The Minimalist Movement and Why it Needs to Catch On Soon

There is a movement right now that is beginning to gain traction. The main point of this movement is to reject the social norm that having more material goods makes one better. The movement is called the minimalist movement. Followers of this movement commit to living without spending frivolously on consumer goods and investing in quality not quantity of the goods they buy. This sociological norm that the movement is out to reject came about in 1950’s America and was perpetuated by advertising and the ability to borrow money or buy on credit.  This over consumption that has plagued America for so long that it causing Americans to carry way more debt than they need to. Some may say that this is a financial issue and that Americans need to learn to budget their money more effectively. I would argue that this is a sociological problem. The social norms of this country have changed. No longer is having and using only what one needs the norm. The new social norm is to consume and dispose of more than one would need. Waste and excess have been the norm for modern Americans for too long and if the minimal living movement does not get more to reject the norms of overspending soon the American people will continue to carry more and more debt and consume even more than ever. I will argue that the origin of these consumerist sociological norms can be traced back to the great depression and were perpetuated by the automobile markets of the 1950’s.

In order to truly understand the minimalist movement one must understand the sociological norms that the movement is trying to reject. The origin of the consumerist market and norms of overconsumption can be traced, ironically enough, to the great depression. This may seem like and odd place of origin for consumerism due to the scarcity of money and employment at this time. The lack of capital amongst the American people fostered a minimalist lifestyle not by choice, but by necessity. Once these people of the depression came into money in post war America they had a great urge to spend and they possessed the capital to spend it. During the great depression thriftiness was the sociological norm. People did not have the wealth to spend frivolously and had to fix what they did have. Unemployment was at an all-time high and most households could only afford the bare necessities. This put a great emphasis on material belongings as a sign of prosperity and wealth in their culture. Those who had the most were the most prosperous. If we fast forward to the 1950’s this concept of material based social status was still the norm. The only difference in the eras was that the consumer possessed the capital and means to consume.

The 1950’s were a great time for this nation. The war had just ended and the American people possessed a buying power that they had not possessed in a long time. There was great availability for people, veterans especially, to get low interest rates on car loans and mortgages. The first credit card was released in 1950 introducing people to the concept of buy now pay later.  This concept detracted from the importance of saving money, sending Americans into a buying frenzy. The frenzy was no more evident in any market than that of the automobile. In 1950 car culture really took hold in the US. Cars were made better and faster and due to advancements in manufacturing and the aforementioned low interest rates, they were more affordable than ever. The introduction of the interstate system and drive in movies made the automobile an integral part of the American culture. Cars were bought in record numbers. Families began to buy more than one car per household. The sociological norm of having the best car was deeply engrained in the culture of the 1950’s.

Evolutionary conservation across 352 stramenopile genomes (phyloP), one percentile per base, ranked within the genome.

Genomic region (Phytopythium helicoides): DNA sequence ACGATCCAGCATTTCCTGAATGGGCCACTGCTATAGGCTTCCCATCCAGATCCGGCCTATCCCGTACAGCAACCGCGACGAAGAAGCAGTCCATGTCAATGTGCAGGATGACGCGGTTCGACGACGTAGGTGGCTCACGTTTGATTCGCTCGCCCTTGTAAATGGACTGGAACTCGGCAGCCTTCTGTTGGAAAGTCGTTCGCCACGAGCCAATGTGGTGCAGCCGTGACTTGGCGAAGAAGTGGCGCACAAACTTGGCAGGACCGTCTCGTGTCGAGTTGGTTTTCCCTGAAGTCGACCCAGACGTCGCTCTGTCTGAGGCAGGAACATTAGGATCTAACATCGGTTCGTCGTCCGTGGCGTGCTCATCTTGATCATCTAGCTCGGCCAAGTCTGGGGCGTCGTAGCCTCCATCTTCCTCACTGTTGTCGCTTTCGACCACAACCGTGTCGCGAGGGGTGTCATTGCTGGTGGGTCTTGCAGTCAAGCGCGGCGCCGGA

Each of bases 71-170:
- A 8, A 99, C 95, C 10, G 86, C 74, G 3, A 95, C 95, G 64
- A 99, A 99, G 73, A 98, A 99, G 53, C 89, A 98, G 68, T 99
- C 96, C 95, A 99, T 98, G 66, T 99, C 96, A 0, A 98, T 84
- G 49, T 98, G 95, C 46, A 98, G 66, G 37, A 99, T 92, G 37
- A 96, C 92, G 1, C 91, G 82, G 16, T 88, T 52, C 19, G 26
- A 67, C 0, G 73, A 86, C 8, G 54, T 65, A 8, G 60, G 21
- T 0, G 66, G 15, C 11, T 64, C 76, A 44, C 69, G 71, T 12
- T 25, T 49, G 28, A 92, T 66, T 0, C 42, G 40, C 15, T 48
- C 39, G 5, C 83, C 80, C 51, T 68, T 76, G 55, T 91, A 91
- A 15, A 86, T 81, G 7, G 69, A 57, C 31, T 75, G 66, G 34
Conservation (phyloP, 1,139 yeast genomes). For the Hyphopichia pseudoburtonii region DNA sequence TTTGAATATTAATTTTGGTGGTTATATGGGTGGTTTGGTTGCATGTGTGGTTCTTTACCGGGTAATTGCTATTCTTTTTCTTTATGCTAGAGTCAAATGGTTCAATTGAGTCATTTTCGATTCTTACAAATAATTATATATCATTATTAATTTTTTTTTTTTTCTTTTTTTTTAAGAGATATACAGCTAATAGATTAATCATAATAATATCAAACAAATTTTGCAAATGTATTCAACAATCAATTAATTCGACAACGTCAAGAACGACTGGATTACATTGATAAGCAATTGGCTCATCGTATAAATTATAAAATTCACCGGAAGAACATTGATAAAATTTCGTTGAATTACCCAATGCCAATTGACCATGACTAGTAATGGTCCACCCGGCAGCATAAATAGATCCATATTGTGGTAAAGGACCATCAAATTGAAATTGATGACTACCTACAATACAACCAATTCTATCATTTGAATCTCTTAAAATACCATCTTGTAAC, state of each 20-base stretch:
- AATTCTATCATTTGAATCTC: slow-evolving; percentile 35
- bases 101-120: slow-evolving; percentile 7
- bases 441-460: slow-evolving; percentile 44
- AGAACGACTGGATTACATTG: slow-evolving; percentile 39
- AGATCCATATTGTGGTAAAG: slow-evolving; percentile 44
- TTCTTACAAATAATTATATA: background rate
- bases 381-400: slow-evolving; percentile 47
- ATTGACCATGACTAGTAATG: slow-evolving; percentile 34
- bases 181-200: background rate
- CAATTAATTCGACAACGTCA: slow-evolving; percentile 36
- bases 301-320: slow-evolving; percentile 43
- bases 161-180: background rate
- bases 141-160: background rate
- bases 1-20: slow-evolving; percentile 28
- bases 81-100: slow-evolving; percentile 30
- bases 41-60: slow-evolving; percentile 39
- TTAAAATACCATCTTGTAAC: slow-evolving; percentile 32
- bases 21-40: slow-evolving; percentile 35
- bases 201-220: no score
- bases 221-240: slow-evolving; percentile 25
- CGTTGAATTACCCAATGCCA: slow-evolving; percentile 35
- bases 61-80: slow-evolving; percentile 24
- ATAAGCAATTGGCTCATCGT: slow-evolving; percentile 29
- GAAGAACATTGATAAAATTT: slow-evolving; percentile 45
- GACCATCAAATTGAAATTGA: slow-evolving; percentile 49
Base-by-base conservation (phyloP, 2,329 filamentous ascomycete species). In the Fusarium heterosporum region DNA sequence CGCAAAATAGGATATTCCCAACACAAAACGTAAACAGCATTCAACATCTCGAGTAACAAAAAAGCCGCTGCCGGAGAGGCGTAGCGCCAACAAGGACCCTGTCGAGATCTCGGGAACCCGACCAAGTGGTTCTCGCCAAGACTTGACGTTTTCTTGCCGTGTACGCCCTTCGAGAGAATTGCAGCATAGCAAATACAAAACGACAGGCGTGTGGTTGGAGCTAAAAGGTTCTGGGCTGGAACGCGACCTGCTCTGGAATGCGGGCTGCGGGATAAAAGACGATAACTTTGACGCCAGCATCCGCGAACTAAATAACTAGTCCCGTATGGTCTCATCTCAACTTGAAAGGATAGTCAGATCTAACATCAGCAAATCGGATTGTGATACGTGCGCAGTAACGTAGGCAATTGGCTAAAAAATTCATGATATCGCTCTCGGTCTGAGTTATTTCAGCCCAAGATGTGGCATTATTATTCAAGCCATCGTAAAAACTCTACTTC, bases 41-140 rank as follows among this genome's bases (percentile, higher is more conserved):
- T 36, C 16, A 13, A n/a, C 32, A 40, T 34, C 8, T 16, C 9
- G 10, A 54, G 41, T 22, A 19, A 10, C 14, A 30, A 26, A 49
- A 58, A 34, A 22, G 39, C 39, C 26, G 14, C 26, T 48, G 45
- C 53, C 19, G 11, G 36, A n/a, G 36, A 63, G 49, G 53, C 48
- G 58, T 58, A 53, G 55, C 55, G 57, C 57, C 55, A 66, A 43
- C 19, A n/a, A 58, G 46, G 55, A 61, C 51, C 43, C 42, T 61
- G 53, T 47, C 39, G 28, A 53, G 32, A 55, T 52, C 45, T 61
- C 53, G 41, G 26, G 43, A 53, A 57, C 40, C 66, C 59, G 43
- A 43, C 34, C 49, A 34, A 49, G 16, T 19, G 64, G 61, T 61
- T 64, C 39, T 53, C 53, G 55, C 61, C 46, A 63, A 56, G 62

Image

The manufacturers of cars then took notice of this and were very careful to make subtle changes to model years in order to profit off of the need for a new vehicle as seen in the figure above. The sociological norm and social pressure to have the newest car fueled the urge to buy a new car. The fact that it was obvious that one’s car was not new set it in stone. This type of planned stylistic obsolescence is still present in the manufacturing of cars today.  If Americans today are going to break the cycle of overconsumption we are going to have to reject the sociological norm that newer things are better.

Now that the norms that the movement is trying to reject are clear we must ask ourselves, when did the minimalist movement come to be? The origin of overconsumption began in the 1950’s, however it took the oil crisis of the 1970’s to begin the minimalist movement. The movement was not in its full form, but the main concept and mindset came to be in the 70’s. In 1970 oil was scarce in the US. Owning multiple cars that were big, high performance muscle cars could be a great financial burden as seen in Figure 2. The price of oil skyrocketed in 1973 thus sparking a mass movement to spend less.

Image